Do you want to avoid the judicial dissolution of your company? Then file your balance sheets on time

Leila Mstoian Leila Mstoian
Leo Peeters Leo Peeters
Analyse

Filing the balance sheets is one of the most important legal obligations of companies. Moreover, failure to file them (on time) puts the liability of directors at risk. Companies that have not filed their balance sheets on time risk far-reaching consequences ... even after only one occasion. Forwarned is forearmed. You do not want to wake up to a company that has been legally dissolved while you still have assets and activities in it.

Companies that have not filed their balance sheets within 7 months after the close of the financial year risk having their dissolution demanded by the Enterprise Court.

Companies therefore have every interest in filing their balance sheets on time.

And this is not very surprising since the balance sheets are an important tool for third parties to verify the solvency of the company.

1. Who can request the judicial dissolution of a company?

Any interested party and the public prosecutor may request the judicial dissolution of a company.

In addition, the court can also order the dissolution of a company that has failed to comply with its obligation to file balance sheets after notification by the chamber for companies in difficulty.

In the latter case, the court can either pronounce the dissolution immediately (see below) or grant a period of regularisation and refer the file back to the chamber for companies in difficulty for follow-up.

2. Period of regularisation to get into line

If an interested party or the public prosecutor requests the dissolution, the court grants a regularisation period of at least three months. The file is then referred to the chamber for companies in difficulty for follow-up of the regularisation.

At the end of the three-month period, the court rules on the report of the chamber for companies in financial distress. In this way, an abrupt liquidation can be avoided.

If the request for dissolution is made by the chamber for companies in financial distress, the court can also pronounce the dissolution of a company immediately in the following cases:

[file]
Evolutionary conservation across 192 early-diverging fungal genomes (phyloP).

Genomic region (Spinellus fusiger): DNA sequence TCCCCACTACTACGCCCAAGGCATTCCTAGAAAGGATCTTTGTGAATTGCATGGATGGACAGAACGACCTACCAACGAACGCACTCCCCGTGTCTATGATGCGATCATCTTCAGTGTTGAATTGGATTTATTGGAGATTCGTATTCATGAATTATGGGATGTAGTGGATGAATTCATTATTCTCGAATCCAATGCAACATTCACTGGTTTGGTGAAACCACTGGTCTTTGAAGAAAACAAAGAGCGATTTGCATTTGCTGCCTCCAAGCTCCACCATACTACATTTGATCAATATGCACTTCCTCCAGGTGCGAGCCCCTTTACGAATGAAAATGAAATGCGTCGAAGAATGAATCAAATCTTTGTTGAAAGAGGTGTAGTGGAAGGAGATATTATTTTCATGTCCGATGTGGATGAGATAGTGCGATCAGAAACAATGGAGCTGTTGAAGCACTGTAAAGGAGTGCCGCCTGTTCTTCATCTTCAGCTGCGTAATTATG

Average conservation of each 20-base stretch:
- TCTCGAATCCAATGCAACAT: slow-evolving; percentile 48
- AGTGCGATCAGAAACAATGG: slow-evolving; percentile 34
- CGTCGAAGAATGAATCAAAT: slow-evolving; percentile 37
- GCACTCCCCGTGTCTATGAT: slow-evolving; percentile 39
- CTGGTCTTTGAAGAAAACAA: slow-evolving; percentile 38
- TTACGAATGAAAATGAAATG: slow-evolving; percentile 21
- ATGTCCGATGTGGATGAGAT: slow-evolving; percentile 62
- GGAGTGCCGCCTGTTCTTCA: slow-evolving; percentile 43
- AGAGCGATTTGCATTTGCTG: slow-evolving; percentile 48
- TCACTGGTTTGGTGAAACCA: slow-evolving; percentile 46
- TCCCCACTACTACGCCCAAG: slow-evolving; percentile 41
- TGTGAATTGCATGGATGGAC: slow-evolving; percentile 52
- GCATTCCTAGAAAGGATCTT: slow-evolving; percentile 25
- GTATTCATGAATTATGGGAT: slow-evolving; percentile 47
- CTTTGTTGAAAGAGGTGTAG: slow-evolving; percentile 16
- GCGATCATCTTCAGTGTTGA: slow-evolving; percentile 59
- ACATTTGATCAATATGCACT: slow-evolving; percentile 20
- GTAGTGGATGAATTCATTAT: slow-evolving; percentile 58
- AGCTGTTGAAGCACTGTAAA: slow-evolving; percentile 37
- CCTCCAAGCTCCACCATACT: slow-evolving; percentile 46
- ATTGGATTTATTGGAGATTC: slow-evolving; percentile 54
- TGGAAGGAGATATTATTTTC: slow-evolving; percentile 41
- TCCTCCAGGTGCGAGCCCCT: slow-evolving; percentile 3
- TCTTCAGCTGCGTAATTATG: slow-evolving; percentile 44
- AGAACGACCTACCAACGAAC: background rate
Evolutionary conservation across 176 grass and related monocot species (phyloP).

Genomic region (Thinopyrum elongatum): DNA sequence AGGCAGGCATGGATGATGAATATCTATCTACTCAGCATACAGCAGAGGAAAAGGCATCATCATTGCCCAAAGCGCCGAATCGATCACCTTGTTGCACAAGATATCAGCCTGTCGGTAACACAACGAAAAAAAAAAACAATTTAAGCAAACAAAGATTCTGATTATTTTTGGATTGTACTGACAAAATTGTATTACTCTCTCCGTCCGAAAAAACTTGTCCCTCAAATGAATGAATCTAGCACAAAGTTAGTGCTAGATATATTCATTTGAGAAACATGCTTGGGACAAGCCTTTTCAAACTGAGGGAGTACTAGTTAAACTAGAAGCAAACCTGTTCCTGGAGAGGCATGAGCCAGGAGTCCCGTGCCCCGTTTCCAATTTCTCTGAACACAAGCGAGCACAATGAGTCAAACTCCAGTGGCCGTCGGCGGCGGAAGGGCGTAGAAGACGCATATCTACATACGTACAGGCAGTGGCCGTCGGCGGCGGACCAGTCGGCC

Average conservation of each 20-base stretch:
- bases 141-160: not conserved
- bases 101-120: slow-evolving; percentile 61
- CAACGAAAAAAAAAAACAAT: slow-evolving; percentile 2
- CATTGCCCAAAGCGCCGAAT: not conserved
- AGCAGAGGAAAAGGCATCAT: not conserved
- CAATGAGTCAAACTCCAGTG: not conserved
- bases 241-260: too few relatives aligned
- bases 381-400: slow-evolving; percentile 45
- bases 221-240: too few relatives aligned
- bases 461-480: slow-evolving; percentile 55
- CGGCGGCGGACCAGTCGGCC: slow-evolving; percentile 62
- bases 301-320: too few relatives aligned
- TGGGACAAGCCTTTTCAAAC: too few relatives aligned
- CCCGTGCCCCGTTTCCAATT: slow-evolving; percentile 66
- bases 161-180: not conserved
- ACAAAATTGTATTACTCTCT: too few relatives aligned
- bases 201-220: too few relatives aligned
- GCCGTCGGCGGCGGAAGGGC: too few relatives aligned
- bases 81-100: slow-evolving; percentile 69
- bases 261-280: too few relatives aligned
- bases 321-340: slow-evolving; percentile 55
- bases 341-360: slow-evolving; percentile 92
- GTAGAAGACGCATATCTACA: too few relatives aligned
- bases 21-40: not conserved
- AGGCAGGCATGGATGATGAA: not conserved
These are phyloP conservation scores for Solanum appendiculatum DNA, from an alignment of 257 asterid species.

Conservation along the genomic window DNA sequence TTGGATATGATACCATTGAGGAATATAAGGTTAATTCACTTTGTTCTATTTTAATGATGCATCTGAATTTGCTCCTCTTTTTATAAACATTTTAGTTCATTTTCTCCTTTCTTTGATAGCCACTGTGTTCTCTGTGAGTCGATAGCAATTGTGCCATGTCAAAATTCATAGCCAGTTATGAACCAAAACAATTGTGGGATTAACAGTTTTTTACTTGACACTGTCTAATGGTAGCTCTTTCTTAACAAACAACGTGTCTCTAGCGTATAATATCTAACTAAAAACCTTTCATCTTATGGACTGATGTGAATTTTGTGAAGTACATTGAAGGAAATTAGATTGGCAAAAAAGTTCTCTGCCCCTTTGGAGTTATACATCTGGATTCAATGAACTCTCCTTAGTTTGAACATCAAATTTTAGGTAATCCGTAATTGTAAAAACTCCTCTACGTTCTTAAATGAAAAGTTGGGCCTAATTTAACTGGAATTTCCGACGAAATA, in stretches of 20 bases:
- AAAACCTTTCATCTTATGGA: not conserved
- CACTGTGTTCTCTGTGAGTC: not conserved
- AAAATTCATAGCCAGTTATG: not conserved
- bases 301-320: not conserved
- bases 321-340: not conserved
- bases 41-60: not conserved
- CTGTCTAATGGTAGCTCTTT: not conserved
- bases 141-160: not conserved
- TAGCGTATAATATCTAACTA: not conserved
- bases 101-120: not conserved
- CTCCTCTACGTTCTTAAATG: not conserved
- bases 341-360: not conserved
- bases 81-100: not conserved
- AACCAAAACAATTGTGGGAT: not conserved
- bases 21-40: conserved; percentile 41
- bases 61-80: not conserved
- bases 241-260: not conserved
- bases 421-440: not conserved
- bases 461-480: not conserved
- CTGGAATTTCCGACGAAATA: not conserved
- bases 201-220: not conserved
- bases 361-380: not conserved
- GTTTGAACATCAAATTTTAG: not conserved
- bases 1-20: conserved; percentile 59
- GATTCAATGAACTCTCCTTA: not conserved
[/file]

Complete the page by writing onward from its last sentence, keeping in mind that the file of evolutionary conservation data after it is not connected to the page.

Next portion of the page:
• The company was deleted ex officio;
  • The company did not appear before the chamber for enterprises in financial distress despite two summonses with a 30-day interval;
  • The directors of the company do not have the basic management skills or the professional ability to carry out the activity of the company imposed by law, decree or ordinance.

Attention: A dissolution at the request of the chamber for companies in financial distress cannot be pronounced as long as a bankruptcy, judicial reorganisation or dissolution procedure of the company is pending.

3. What if the Enterprise Court still pronounces the dissolution?

The judgment pronouncing the judicial dissolution may be appealed or - if the company has been convicted in absentia - opposed. This must be done within a period of one month starting from the publication of the judgement in the Belgian Official Gazette (Belgisch Staatsblad/Moniteur Belge).

This strict mechanism was created by the legislator in order to liquidate (or just wake up) "sleeping" companies.

It is clear that, with the current health crisis, the Enterprise Courts and the public prosecutor's office are paying more attention to this than ever before. Indeed, the crisis has exposed the economic fragile points of the corporate landscape.

So staying alert is the message.

Should you like further explanation or assistance, please do not hesitate to contact us on +32 (0)2 747 40 07 or via info@seeds.law.

Would you like to learn more about this subject?

Contact our experts or telephone +32 (0)2 747 40 07
Leo Peeters

Leo Peeters

Partner
Steve Griess

Steve Griess

Partner
Leila Mstoian

Leila Mstoian

Partner
Aurélie Glinne

Aurélie Glinne

Senior Associate